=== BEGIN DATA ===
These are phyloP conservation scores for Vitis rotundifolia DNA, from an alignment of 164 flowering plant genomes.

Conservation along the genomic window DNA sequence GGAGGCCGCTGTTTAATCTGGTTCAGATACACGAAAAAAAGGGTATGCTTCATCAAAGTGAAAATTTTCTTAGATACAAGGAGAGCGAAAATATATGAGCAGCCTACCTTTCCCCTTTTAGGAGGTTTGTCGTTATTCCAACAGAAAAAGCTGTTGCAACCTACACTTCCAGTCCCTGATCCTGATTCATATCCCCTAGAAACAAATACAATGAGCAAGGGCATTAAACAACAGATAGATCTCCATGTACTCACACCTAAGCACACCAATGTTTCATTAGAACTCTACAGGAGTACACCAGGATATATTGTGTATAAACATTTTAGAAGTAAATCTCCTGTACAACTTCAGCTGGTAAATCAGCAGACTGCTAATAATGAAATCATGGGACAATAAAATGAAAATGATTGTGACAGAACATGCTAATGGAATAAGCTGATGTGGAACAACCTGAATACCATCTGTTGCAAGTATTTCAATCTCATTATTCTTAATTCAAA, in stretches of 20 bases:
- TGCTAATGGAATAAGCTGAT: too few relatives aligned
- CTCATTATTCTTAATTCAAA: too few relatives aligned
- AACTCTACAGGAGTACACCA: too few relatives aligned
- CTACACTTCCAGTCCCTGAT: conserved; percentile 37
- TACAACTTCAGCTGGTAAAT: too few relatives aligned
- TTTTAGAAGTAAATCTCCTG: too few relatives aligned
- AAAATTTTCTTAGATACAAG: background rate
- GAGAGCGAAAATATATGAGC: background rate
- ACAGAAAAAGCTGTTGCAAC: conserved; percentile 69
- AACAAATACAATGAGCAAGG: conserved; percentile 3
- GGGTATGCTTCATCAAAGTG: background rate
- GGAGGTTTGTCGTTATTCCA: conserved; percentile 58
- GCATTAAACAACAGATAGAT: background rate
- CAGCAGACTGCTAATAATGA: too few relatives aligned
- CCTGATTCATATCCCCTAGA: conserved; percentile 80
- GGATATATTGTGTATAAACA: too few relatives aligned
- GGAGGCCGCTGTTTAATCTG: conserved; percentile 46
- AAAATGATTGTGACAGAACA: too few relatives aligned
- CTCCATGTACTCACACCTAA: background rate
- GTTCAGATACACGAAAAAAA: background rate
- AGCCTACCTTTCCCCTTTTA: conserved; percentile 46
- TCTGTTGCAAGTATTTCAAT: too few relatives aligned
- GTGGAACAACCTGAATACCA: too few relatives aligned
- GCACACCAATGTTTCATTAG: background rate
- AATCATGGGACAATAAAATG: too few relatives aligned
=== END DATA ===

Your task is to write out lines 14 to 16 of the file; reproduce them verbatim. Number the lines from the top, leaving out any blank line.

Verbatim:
- GGAGGTTTGTCGTTATTCCA: conserved; percentile 58
- GCATTAAACAACAGATAGAT: background rate
- CAGCAGACTGCTAATAATGA: too few relatives aligned